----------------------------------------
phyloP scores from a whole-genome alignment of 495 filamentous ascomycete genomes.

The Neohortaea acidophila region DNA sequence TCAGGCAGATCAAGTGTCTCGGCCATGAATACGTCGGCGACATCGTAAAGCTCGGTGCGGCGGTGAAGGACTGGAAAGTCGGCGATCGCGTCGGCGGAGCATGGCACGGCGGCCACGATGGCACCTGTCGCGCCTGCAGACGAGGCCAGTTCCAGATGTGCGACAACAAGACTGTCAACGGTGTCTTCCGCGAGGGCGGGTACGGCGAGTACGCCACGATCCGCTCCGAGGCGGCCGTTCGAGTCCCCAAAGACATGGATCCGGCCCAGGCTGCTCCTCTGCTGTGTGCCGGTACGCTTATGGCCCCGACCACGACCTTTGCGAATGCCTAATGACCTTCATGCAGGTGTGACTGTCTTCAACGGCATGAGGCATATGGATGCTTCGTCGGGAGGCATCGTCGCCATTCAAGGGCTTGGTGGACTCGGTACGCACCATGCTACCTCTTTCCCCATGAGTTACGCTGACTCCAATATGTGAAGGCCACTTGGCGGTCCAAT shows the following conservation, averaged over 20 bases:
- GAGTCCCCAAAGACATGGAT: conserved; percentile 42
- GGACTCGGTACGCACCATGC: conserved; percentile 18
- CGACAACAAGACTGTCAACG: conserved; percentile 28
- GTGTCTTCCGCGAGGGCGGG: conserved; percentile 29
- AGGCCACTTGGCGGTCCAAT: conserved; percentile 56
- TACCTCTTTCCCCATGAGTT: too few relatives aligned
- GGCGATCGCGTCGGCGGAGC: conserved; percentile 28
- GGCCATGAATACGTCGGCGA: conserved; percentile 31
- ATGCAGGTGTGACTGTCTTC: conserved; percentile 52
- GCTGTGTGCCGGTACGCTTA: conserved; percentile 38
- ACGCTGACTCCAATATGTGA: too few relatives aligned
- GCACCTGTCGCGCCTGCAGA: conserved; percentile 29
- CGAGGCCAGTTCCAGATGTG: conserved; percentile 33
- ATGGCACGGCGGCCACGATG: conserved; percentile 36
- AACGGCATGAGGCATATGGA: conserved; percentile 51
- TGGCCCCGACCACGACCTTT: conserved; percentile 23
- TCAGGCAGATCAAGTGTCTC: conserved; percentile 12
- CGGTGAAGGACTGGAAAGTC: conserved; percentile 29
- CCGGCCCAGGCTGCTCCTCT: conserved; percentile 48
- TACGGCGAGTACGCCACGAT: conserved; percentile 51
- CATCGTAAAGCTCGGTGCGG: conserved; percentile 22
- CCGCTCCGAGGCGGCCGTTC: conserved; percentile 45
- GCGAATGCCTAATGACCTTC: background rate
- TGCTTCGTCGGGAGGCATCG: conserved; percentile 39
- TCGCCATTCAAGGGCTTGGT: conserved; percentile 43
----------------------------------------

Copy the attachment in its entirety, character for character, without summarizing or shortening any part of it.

phyloP scores from a whole-genome alignment of 495 filamentous ascomycete genomes.

The Neohortaea acidophila region DNA sequence TCAGGCAGATCAAGTGTCTCGGCCATGAATACGTCGGCGACATCGTAAAGCTCGGTGCGGCGGTGAAGGACTGGAAAGTCGGCGATCGCGTCGGCGGAGCATGGCACGGCGGCCACGATGGCACCTGTCGCGCCTGCAGACGAGGCCAGTTCCAGATGTGCGACAACAAGACTGTCAACGGTGTCTTCCGCGAGGGCGGGTACGGCGAGTACGCCACGATCCGCTCCGAGGCGGCCGTTCGAGTCCCCAAAGACATGGATCCGGCCCAGGCTGCTCCTCTGCTGTGTGCCGGTACGCTTATGGCCCCGACCACGACCTTTGCGAATGCCTAATGACCTTCATGCAGGTGTGACTGTCTTCAACGGCATGAGGCATATGGATGCTTCGTCGGGAGGCATCGTCGCCATTCAAGGGCTTGGTGGACTCGGTACGCACCATGCTACCTCTTTCCCCATGAGTTACGCTGACTCCAATATGTGAAGGCCACTTGGCGGTCCAAT shows the following conservation, averaged over 20 bases:
- GAGTCCCCAAAGACATGGAT: conserved; percentile 42
- GGACTCGGTACGCACCATGC: conserved; percentile 18
- CGACAACAAGACTGTCAACG: conserved; percentile 28
- GTGTCTTCCGCGAGGGCGGG: conserved; percentile 29
- AGGCCACTTGGCGGTCCAAT: conserved; percentile 56
- TACCTCTTTCCCCATGAGTT: too few relatives aligned
- GGCGATCGCGTCGGCGGAGC: conserved; percentile 28
- GGCCATGAATACGTCGGCGA: conserved; percentile 31
- ATGCAGGTGTGACTGTCTTC: conserved; percentile 52
- GCTGTGTGCCGGTACGCTTA: conserved; percentile 38
- ACGCTGACTCCAATATGTGA: too few relatives aligned
- GCACCTGTCGCGCCTGCAGA: conserved; percentile 29
- CGAGGCCAGTTCCAGATGTG: conserved; percentile 33
- ATGGCACGGCGGCCACGATG: conserved; percentile 36
- AACGGCATGAGGCATATGGA: conserved; percentile 51
- TGGCCCCGACCACGACCTTT: conserved; percentile 23
- TCAGGCAGATCAAGTGTCTC: conserved; percentile 12
- CGGTGAAGGACTGGAAAGTC: conserved; percentile 29
- CCGGCCCAGGCTGCTCCTCT: conserved; percentile 48
- TACGGCGAGTACGCCACGAT: conserved; percentile 51
- CATCGTAAAGCTCGGTGCGG: conserved; percentile 22
- CCGCTCCGAGGCGGCCGTTC: conserved; percentile 45
- GCGAATGCCTAATGACCTTC: background rate
- TGCTTCGTCGGGAGGCATCG: conserved; percentile 39
- TCGCCATTCAAGGGCTTGGT: conserved; percentile 43